Arizona may lead the US for the most asinine anti-gay law proposed (but vetoed); Uganda may be leading Africa for the most oppressive anti-gay law actually enacted, but Cameroon leads the world in arrests for homosexuality.
That’s the claim made by the makers of Born This Way, a documentary about the persecution of gays in the country where I served as a Peace Corps Volunteer.
The only time have ever been propositioned — and menacingly — by a man was in Cameroon. The sexual bully was a cop.
It was in the town of Mbouda, where I was visiting my friend Susan.
Women volunteers often complained at how often they got propositioned by men. I heard stories of men showing up a their doors, and matter-of-factly asking to come in and have sex.
But a more common story was about the creepy, lewd handshake. I had no idea what my female colleagues were talking about. Something about stray finger on the man’s hand tickling them on the palm.
Susan and I were near the Mbouda market, and this policeman, in uniform, walked up to us and introduced himself. He shook my hand, and there it was — tickle, tickle, tickle…
Anger swelled inside of me. I felt very uncomfortable. He began asking me where I lived, and demanding to know why I hadn’t invited him over to my house. He was very persistent. I stonewalled him.
(Actually, I employed a response I’d developed for arrogant Cameroonians: I spoke only in American Smartass English, at full speed. In my experience, a Cameroonian blowhard with pretensions of being bilingual would never admit that he can’t quite understand me. Some Anglophone Cameroonians would go as far as to claim that they didn’t speak or understand Kamtok — the English-based pidgin of Cameroon, regarded by snobs to be the language of the uneducated.)
I extracted myself as tactfully as I could manage given my inner disgust. The disgust was not that I’d met an apparently gay Cameroonian, but because the police are regarded as “the most corrupt public institution in the country.” The police just pissed me off — as did the army and the gendarmerie; the agents of Cameroon’s sham democracy police state. You’d have a hard time finding a Cameroonian who hasn’t been shaken down by, or paid a bribe to a policeman.
The stonewalling strategy would not be available to most Cameroonians in that situation. I was well aware that as a foreigner — an American in particular — I could make more trouble for this policeman than he could make for me.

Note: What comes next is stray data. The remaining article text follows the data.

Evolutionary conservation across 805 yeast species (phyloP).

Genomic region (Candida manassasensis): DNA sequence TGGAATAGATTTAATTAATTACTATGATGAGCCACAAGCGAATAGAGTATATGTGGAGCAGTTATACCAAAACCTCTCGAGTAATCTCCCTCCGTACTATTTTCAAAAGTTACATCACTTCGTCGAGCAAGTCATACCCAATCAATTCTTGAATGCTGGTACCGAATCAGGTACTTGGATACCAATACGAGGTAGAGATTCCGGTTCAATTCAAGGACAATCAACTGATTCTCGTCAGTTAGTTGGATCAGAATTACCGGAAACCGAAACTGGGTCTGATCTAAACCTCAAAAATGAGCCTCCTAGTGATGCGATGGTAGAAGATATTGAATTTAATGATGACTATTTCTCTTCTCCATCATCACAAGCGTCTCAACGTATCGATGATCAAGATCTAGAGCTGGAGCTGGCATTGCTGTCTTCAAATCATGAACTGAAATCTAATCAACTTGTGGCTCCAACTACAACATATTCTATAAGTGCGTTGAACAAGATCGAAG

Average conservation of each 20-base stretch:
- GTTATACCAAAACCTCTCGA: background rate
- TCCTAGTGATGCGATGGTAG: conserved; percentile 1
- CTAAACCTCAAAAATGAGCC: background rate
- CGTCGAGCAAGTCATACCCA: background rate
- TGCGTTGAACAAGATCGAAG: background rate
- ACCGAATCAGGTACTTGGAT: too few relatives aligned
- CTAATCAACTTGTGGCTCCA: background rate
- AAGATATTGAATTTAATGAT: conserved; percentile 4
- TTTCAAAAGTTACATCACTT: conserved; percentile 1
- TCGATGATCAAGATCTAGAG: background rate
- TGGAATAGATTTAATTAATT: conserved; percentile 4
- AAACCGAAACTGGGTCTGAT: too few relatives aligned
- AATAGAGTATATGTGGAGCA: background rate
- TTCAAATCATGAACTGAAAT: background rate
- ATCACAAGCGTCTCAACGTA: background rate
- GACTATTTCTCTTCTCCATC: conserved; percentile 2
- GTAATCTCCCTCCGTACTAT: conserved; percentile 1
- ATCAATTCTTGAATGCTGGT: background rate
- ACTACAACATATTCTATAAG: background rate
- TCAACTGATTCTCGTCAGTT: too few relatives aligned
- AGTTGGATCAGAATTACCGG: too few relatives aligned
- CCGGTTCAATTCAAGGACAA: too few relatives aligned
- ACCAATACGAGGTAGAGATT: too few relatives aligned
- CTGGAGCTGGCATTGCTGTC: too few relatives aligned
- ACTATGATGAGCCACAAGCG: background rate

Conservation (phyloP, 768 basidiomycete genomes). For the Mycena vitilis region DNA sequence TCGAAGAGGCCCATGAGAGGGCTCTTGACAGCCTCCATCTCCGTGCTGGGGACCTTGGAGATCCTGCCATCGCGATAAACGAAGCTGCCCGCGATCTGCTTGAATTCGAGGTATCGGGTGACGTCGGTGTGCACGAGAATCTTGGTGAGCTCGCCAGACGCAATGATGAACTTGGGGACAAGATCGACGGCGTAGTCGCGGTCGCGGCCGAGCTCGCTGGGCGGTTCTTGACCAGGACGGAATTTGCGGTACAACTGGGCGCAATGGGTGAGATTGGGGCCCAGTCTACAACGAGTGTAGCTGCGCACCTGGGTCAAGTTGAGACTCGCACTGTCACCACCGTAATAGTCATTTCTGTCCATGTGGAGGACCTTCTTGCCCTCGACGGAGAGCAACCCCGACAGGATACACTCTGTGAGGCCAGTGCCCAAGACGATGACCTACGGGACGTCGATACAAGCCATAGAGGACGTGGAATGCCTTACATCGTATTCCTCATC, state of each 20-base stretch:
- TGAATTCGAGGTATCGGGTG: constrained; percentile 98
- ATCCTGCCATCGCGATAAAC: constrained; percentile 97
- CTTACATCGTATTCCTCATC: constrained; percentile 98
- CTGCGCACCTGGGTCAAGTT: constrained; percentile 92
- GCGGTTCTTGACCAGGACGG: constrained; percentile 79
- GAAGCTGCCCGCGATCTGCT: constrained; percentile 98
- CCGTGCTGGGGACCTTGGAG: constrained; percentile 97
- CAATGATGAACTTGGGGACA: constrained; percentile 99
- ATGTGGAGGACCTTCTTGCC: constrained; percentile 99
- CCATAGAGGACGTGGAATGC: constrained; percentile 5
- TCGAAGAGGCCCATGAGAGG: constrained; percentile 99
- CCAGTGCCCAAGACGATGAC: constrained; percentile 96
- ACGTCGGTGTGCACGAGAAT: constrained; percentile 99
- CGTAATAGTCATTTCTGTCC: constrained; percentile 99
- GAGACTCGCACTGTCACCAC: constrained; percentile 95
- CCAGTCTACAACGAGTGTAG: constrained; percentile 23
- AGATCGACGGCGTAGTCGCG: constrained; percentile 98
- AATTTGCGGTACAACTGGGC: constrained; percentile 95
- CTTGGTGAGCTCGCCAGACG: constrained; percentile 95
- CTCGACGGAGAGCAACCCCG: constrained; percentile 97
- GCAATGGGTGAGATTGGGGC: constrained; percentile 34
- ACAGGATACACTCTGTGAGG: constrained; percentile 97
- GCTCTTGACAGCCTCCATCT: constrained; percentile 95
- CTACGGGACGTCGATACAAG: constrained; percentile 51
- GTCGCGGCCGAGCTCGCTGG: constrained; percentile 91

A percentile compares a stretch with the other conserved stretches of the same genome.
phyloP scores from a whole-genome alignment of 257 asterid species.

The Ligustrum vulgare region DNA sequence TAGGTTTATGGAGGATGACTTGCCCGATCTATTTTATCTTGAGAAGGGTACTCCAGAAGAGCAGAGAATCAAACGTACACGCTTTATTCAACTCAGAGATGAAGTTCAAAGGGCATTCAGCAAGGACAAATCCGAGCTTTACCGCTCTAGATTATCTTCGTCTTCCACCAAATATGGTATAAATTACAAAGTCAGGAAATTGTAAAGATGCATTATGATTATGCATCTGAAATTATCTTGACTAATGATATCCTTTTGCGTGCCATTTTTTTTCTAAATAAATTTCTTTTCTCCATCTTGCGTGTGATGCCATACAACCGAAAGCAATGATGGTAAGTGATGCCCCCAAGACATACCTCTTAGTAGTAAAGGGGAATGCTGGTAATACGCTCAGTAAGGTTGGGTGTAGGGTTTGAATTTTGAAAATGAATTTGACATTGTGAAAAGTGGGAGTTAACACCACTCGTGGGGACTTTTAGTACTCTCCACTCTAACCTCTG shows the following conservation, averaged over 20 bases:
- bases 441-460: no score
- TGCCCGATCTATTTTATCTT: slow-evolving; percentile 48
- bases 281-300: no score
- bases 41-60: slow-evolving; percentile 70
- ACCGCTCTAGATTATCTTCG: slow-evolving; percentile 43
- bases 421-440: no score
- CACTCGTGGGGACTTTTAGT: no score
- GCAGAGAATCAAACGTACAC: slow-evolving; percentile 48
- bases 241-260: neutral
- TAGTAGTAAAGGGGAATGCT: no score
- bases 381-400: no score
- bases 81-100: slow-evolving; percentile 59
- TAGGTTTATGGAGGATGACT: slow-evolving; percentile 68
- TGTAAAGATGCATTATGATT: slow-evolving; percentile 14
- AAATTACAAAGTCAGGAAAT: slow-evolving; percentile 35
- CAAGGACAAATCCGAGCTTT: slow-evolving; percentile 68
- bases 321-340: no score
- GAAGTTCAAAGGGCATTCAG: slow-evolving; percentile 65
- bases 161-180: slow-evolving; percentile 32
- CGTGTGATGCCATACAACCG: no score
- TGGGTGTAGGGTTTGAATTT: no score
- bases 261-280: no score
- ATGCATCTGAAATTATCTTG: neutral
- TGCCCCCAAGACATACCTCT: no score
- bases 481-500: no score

I speculated that he had a history of bullying men into sex; using intimidation to extract nonconsensual sex (a.k.a. rape) rather than money. It’s a near-perfect crime: the taboo of homosexuality combined with the impunity of men in uniform. A victim would be very unlikely to come forward and charge the perpetrator.
So Cameroon leads the world in arrests for homosexuality. I don’t doubt it.
I suspect that some of these arrests for homosexuality are made in retribution — and that many of the people arrested are straight.
According to a report by Amnesty International:
In most cases, arrests are made on the basis of appearance or because neighbours or family members denounce a person as ‘homosexual’, rather than on evidence of the acts that are defined as offences in the law.
This is what to expect where homosexuality is regarded as a status offense. In Cameroon people are regularly accused of witchcraft and/or demonic possession — because demonic possession exists according to the Cameroonian legal system, and homosexuality is a manifestation of demonic possession.
I write this from a state where we recently entertained a law that would have allowed businesses to discriminate against people on religious grounds if someone suspected a would-be customer might be gay.
I write this from a country where a politically influential televangelist preaches that homosexuality is caused by demonic possession.
Give these religious kooks their way, and my penchant for chick drinks is this close to becoming a legal liability in the Land of the Free — just as it was for the two Cameroonian men sentenced to five years in prison on the evidence that they ordered cream-based liqueur in a bar. (The conviction was overturned.)
Anywhere you make a person’s identity a status offense, you create an opportunity for intimidation, blackmail, and other forms corruption. When you combine that opportunity with entrenched discriminatory social attitudes, you create an incentive for corruption.